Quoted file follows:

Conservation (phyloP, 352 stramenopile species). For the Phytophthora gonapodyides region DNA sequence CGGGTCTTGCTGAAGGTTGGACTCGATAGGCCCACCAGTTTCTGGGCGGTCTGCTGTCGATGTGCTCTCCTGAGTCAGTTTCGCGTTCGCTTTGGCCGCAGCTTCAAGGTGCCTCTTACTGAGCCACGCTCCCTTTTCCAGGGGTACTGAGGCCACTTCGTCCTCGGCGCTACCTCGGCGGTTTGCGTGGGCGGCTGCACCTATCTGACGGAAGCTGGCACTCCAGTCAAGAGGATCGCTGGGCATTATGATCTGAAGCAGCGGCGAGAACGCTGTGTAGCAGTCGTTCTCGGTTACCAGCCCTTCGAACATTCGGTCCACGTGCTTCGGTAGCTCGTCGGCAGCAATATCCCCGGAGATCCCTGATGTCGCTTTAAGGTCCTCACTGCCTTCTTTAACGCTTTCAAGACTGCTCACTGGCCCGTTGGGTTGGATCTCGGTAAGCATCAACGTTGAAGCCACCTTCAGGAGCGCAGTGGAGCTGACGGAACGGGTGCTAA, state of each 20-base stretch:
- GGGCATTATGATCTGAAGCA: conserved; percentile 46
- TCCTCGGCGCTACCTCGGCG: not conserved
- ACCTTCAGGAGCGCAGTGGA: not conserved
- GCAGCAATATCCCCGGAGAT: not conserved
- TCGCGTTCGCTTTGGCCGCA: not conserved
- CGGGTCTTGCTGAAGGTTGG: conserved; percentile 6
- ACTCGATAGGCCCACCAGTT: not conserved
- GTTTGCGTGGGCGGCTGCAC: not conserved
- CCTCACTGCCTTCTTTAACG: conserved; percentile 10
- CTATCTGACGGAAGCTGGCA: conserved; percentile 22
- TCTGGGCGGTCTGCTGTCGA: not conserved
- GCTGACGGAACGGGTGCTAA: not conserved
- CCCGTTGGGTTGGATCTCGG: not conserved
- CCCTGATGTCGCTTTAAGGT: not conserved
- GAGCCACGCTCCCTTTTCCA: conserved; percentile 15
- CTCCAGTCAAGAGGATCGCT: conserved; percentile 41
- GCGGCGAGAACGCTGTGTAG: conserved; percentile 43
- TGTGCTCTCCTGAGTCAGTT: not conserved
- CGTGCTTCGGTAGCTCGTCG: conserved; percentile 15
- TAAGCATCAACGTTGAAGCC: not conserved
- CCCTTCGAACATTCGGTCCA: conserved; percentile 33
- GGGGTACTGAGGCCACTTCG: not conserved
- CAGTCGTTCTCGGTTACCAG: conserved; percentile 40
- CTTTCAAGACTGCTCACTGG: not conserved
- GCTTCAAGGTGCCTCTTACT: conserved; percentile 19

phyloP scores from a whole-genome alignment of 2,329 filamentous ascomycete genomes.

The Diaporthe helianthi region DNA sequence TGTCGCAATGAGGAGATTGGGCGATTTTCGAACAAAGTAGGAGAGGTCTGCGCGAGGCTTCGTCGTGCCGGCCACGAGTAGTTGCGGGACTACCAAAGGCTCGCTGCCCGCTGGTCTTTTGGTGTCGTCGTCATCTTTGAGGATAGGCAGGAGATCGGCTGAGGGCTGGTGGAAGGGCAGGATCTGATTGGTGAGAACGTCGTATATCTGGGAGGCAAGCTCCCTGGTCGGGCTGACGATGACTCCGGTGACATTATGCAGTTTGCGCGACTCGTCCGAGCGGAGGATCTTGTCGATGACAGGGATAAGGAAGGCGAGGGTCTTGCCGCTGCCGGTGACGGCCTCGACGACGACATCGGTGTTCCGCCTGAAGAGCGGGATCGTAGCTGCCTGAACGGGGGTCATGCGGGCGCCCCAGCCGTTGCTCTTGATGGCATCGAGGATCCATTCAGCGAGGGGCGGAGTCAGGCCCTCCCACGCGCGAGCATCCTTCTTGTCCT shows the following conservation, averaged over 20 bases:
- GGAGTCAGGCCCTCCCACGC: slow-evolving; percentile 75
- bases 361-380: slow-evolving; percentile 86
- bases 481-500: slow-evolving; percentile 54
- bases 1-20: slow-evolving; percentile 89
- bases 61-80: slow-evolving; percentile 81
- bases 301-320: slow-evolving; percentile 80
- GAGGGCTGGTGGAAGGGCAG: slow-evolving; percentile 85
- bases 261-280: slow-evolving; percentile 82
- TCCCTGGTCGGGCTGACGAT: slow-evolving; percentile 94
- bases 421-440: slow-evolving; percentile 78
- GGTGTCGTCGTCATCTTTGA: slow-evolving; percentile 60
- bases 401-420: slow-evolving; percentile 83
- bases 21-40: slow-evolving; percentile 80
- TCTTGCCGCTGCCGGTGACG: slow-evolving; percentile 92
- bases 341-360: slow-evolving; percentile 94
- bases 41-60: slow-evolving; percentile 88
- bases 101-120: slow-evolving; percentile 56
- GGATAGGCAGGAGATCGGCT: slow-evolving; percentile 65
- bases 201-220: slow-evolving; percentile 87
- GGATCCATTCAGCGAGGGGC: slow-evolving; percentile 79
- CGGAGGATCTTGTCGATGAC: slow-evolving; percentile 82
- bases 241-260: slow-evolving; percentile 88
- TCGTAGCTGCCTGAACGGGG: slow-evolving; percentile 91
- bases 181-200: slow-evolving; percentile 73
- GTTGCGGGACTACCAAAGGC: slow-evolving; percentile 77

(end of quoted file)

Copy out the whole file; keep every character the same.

Conservation (phyloP, 352 stramenopile species). For the Phytophthora gonapodyides region DNA sequence CGGGTCTTGCTGAAGGTTGGACTCGATAGGCCCACCAGTTTCTGGGCGGTCTGCTGTCGATGTGCTCTCCTGAGTCAGTTTCGCGTTCGCTTTGGCCGCAGCTTCAAGGTGCCTCTTACTGAGCCACGCTCCCTTTTCCAGGGGTACTGAGGCCACTTCGTCCTCGGCGCTACCTCGGCGGTTTGCGTGGGCGGCTGCACCTATCTGACGGAAGCTGGCACTCCAGTCAAGAGGATCGCTGGGCATTATGATCTGAAGCAGCGGCGAGAACGCTGTGTAGCAGTCGTTCTCGGTTACCAGCCCTTCGAACATTCGGTCCACGTGCTTCGGTAGCTCGTCGGCAGCAATATCCCCGGAGATCCCTGATGTCGCTTTAAGGTCCTCACTGCCTTCTTTAACGCTTTCAAGACTGCTCACTGGCCCGTTGGGTTGGATCTCGGTAAGCATCAACGTTGAAGCCACCTTCAGGAGCGCAGTGGAGCTGACGGAACGGGTGCTAA, state of each 20-base stretch:
- GGGCATTATGATCTGAAGCA: conserved; percentile 46
- TCCTCGGCGCTACCTCGGCG: not conserved
- ACCTTCAGGAGCGCAGTGGA: not conserved
- GCAGCAATATCCCCGGAGAT: not conserved
- TCGCGTTCGCTTTGGCCGCA: not conserved
- CGGGTCTTGCTGAAGGTTGG: conserved; percentile 6
- ACTCGATAGGCCCACCAGTT: not conserved
- GTTTGCGTGGGCGGCTGCAC: not conserved
- CCTCACTGCCTTCTTTAACG: conserved; percentile 10
- CTATCTGACGGAAGCTGGCA: conserved; percentile 22
- TCTGGGCGGTCTGCTGTCGA: not conserved
- GCTGACGGAACGGGTGCTAA: not conserved
- CCCGTTGGGTTGGATCTCGG: not conserved
- CCCTGATGTCGCTTTAAGGT: not conserved
- GAGCCACGCTCCCTTTTCCA: conserved; percentile 15
- CTCCAGTCAAGAGGATCGCT: conserved; percentile 41
- GCGGCGAGAACGCTGTGTAG: conserved; percentile 43
- TGTGCTCTCCTGAGTCAGTT: not conserved
- CGTGCTTCGGTAGCTCGTCG: conserved; percentile 15
- TAAGCATCAACGTTGAAGCC: not conserved
- CCCTTCGAACATTCGGTCCA: conserved; percentile 33
- GGGGTACTGAGGCCACTTCG: not conserved
- CAGTCGTTCTCGGTTACCAG: conserved; percentile 40
- CTTTCAAGACTGCTCACTGG: not conserved
- GCTTCAAGGTGCCTCTTACT: conserved; percentile 19

phyloP scores from a whole-genome alignment of 2,329 filamentous ascomycete genomes.

The Diaporthe helianthi region DNA sequence TGTCGCAATGAGGAGATTGGGCGATTTTCGAACAAAGTAGGAGAGGTCTGCGCGAGGCTTCGTCGTGCCGGCCACGAGTAGTTGCGGGACTACCAAAGGCTCGCTGCCCGCTGGTCTTTTGGTGTCGTCGTCATCTTTGAGGATAGGCAGGAGATCGGCTGAGGGCTGGTGGAAGGGCAGGATCTGATTGGTGAGAACGTCGTATATCTGGGAGGCAAGCTCCCTGGTCGGGCTGACGATGACTCCGGTGACATTATGCAGTTTGCGCGACTCGTCCGAGCGGAGGATCTTGTCGATGACAGGGATAAGGAAGGCGAGGGTCTTGCCGCTGCCGGTGACGGCCTCGACGACGACATCGGTGTTCCGCCTGAAGAGCGGGATCGTAGCTGCCTGAACGGGGGTCATGCGGGCGCCCCAGCCGTTGCTCTTGATGGCATCGAGGATCCATTCAGCGAGGGGCGGAGTCAGGCCCTCCCACGCGCGAGCATCCTTCTTGTCCT shows the following conservation, averaged over 20 bases:
- GGAGTCAGGCCCTCCCACGC: slow-evolving; percentile 75
- bases 361-380: slow-evolving; percentile 86
- bases 481-500: slow-evolving; percentile 54
- bases 1-20: slow-evolving; percentile 89
- bases 61-80: slow-evolving; percentile 81
- bases 301-320: slow-evolving; percentile 80
- GAGGGCTGGTGGAAGGGCAG: slow-evolving; percentile 85
- bases 261-280: slow-evolving; percentile 82
- TCCCTGGTCGGGCTGACGAT: slow-evolving; percentile 94
- bases 421-440: slow-evolving; percentile 78
- GGTGTCGTCGTCATCTTTGA: slow-evolving; percentile 60
- bases 401-420: slow-evolving; percentile 83
- bases 21-40: slow-evolving; percentile 80
- TCTTGCCGCTGCCGGTGACG: slow-evolving; percentile 92
- bases 341-360: slow-evolving; percentile 94
- bases 41-60: slow-evolving; percentile 88
- bases 101-120: slow-evolving; percentile 56
- GGATAGGCAGGAGATCGGCT: slow-evolving; percentile 65
- bases 201-220: slow-evolving; percentile 87
- GGATCCATTCAGCGAGGGGC: slow-evolving; percentile 79
- CGGAGGATCTTGTCGATGAC: slow-evolving; percentile 82
- bases 241-260: slow-evolving; percentile 88
- TCGTAGCTGCCTGAACGGGG: slow-evolving; percentile 91
- bases 181-200: slow-evolving; percentile 73
- GTTGCGGGACTACCAAAGGC: slow-evolving; percentile 77